Ms. Price and Ms. Ross are the counselors at Baldwin Elementary School. They work with students through class lessons, small groups, and one-on-one time. Character education as well as college and career readiness are among the topics which they focus on during their lessons.
- Provide individual counseling to students regarding academics, attendance, behaviors, and personal/social development.
- Conduct classroom core curriculum lessons.
- Provide targeted small group sessions.
- Collaborate with parents, teachers,, and administration.
- Participate in Student Support Team Meetings.
- Support attendance goals and initiatives.
ASCA National Counseling Standards for Students
Standard A: Students will acquire the attitudes, knowledge and skills that contibute to effective learning in school and across the life span.
Standard B: Students will complete school with the academic preparation essential to choose from a wide range of substantial post-secondary options, including college.
Standard C: Students will understand the relationship of academics to the wold of work and to life at home and in the community.
Standard A: Students will acquire the skills to investigate the world of work in relation to knowledge of self and to make informed career decisions.
Standard B: Students will employ strategies to achieve future career goals with success and satisfaction.
Standard C: Students will understand the relationship between personal qualities, education, training and the world of work.
Standard A: Students will acquire the knowledge, attitudes and interpersonal skills to help them understand and respect self and others.
Standard B: Students will make decisions, set goals and take necessary action to achieve goals.
Standard C: Students will understand safety and survival skills.
Need Help? Looking for information or resources in Gwinnett County? You can call the Gwinnett Helpline at 770-995-3339 for information & referrals for family challenges, emergency shelter, health services, childcare, counseling, food, legal services and so much more.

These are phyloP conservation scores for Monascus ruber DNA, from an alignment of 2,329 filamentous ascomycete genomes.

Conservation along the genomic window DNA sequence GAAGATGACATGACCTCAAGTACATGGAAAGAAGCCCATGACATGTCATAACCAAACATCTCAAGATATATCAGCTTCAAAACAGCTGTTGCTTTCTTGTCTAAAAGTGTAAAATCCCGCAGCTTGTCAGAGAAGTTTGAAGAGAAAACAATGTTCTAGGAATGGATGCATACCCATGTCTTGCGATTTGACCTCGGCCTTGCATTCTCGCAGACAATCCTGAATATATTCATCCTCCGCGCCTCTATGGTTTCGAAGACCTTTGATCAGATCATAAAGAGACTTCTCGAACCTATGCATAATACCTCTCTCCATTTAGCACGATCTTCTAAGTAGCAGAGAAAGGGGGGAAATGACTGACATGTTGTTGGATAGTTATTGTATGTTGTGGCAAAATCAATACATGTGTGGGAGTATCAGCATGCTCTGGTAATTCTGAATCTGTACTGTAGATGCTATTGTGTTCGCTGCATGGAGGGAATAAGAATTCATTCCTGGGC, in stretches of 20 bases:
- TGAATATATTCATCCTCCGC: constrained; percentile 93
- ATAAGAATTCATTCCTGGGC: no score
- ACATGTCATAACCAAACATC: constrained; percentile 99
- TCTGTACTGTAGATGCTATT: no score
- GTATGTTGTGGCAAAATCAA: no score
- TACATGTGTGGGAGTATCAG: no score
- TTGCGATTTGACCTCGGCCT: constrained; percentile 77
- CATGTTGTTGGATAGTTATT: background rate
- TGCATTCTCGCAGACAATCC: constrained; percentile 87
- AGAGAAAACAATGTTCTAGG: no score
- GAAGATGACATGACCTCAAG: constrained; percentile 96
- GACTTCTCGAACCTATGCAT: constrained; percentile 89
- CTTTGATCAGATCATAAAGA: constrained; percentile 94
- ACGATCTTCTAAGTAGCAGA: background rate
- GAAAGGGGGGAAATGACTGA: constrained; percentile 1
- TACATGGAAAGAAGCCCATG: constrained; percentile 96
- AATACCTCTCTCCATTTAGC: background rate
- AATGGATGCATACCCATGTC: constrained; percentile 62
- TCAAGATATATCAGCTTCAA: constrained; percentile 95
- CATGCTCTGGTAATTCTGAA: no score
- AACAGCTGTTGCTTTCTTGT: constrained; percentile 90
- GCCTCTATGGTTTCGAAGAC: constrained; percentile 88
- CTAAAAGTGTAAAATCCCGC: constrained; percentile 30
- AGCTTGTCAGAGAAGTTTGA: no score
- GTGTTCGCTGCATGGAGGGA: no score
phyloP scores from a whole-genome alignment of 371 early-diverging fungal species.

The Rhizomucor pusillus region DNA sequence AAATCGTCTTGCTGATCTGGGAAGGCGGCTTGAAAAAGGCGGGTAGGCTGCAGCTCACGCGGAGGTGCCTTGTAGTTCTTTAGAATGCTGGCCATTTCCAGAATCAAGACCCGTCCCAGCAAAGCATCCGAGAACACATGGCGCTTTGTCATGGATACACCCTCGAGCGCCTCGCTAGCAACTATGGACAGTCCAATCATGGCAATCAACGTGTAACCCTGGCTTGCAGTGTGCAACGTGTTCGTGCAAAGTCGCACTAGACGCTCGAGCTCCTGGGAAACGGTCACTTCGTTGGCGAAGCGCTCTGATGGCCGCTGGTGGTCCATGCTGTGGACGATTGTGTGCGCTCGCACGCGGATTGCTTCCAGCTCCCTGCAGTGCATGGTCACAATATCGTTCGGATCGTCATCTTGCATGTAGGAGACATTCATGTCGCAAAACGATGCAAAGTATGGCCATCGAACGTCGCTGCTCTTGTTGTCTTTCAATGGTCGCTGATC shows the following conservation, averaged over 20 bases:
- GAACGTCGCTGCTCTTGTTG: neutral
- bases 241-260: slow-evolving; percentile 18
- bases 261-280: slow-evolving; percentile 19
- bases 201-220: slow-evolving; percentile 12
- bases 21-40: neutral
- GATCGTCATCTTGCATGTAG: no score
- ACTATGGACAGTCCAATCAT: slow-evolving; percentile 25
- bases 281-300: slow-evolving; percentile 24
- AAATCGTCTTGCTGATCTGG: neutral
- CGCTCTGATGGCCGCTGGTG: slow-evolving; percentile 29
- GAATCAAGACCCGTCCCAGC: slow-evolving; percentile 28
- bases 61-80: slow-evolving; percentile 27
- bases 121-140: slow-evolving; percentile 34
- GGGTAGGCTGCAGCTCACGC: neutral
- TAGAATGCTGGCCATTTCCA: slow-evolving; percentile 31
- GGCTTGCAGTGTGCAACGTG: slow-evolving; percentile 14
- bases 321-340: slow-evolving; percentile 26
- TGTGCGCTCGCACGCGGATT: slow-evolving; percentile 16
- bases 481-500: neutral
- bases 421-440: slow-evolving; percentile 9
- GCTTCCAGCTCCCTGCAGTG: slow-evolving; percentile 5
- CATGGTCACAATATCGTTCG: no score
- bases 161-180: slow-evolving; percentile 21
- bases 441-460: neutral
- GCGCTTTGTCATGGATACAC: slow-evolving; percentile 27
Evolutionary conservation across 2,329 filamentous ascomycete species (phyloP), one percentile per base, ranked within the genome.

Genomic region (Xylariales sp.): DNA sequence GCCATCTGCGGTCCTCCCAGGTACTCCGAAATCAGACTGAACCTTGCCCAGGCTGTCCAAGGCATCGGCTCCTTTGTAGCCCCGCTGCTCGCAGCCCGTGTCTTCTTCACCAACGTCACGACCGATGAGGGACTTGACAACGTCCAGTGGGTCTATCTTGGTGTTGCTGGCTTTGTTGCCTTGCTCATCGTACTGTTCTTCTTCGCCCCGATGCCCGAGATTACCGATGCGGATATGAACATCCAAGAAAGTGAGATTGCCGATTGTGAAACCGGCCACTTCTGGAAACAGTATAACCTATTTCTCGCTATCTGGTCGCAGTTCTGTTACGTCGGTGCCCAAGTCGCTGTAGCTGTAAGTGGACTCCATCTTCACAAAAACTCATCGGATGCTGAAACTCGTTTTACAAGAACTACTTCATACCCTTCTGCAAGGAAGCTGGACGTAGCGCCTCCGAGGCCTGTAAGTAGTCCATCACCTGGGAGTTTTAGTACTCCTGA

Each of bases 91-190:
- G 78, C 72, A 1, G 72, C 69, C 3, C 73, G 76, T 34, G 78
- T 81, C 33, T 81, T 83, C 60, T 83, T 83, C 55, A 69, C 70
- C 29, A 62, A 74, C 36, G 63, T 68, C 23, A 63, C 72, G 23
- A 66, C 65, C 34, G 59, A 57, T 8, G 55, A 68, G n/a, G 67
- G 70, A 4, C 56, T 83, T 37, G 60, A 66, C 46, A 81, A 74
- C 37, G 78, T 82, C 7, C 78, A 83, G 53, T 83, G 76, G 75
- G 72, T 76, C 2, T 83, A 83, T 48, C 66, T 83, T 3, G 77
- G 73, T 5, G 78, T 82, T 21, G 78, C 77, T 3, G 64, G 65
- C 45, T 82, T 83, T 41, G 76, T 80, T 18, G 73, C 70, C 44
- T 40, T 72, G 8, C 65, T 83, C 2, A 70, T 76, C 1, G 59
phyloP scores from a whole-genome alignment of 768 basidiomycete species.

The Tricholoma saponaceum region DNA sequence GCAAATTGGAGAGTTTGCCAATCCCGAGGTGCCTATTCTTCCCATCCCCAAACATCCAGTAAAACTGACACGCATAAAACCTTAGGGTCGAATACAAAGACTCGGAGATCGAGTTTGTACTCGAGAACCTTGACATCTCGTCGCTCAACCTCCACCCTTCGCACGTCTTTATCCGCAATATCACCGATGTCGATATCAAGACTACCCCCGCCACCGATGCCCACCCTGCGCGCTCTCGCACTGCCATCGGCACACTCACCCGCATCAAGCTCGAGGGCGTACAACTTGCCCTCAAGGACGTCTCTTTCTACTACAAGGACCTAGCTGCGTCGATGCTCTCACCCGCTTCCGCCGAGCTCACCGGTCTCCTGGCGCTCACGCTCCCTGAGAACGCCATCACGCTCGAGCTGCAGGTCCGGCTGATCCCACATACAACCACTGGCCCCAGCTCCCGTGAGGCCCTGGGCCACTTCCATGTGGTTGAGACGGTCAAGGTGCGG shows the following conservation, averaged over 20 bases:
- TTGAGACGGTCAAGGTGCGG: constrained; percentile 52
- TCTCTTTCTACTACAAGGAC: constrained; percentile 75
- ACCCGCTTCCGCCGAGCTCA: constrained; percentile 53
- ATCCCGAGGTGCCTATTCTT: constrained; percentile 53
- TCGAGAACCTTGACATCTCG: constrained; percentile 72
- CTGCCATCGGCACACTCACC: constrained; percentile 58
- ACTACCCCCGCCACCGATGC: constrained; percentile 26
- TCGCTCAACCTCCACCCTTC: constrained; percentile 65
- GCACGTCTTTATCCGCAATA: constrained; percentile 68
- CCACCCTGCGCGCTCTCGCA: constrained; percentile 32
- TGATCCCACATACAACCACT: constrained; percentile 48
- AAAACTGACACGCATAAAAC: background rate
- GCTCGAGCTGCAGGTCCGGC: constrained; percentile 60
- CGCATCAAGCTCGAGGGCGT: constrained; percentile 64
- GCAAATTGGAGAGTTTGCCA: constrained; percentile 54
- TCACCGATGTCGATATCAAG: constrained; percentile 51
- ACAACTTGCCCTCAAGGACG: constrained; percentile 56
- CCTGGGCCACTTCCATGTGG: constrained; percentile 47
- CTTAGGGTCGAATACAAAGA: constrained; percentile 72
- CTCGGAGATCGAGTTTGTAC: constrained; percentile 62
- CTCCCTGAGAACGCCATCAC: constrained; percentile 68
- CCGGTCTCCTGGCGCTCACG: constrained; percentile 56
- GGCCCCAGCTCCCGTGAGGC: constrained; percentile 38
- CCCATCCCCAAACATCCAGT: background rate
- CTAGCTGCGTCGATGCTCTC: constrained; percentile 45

Home Alone Policy (According to the Department of Family and Children Services):
- Age 8 or under: Should never be home alone
- Niños menores de 8 años: Nunca deben estar solos en la casa
- Age 9-12: Can stay alone up to 2 hours
- Niños de 9-12: Pueden estar solos en casa por solo 2 horas
- Age 13 and over: Can stay alone up to 12 hours and can perform the role of babysitter
- Niños de 13 años o mas: Pueden estar en la casa solos por hasta 12 horas y puede ser niñeros(as).
Why is Attendance Important?
· Research proves that students who are chronically absent in Kindergarten and 1st grade are far less likely to read proficiently by 3rd grade.
· For every day of school missed, it takes three days to make up what was taught.
· By the 6th grade, if a student continues to be chronically absent, it is a leading indicator of whether he or she will drop out of high school.
· In the 9th grade, chronic absences are a better indicator than test scores of a student’s likelihood to graduate from high school.
· Absences can affect the whole classroom if the teacher has to slow down learning to help children catch up.
What Can Parents Do?
Since attendance is so important to your child’s future academic success, here are some things you as a parent can do to help improve your student’s attendance at school.
· Talk with your child about what happened at school each day. The more interested in school you are, the more they will be!
· Set a bedtime and morning routine so that your child is well-rested and ready for school.
· Lay out clothes and pack backpacks the night before.
· Don’t let your child stay home unless he/she is truly sick. Keep in mind that complaints of a stomach ache or headache can be a sign of anxiety and not a reason to stay home.
· Develop back-up plans for getting to school if something comes up or your child misses the bus.
· Avoid medical appointments and extended trips when school is in session.
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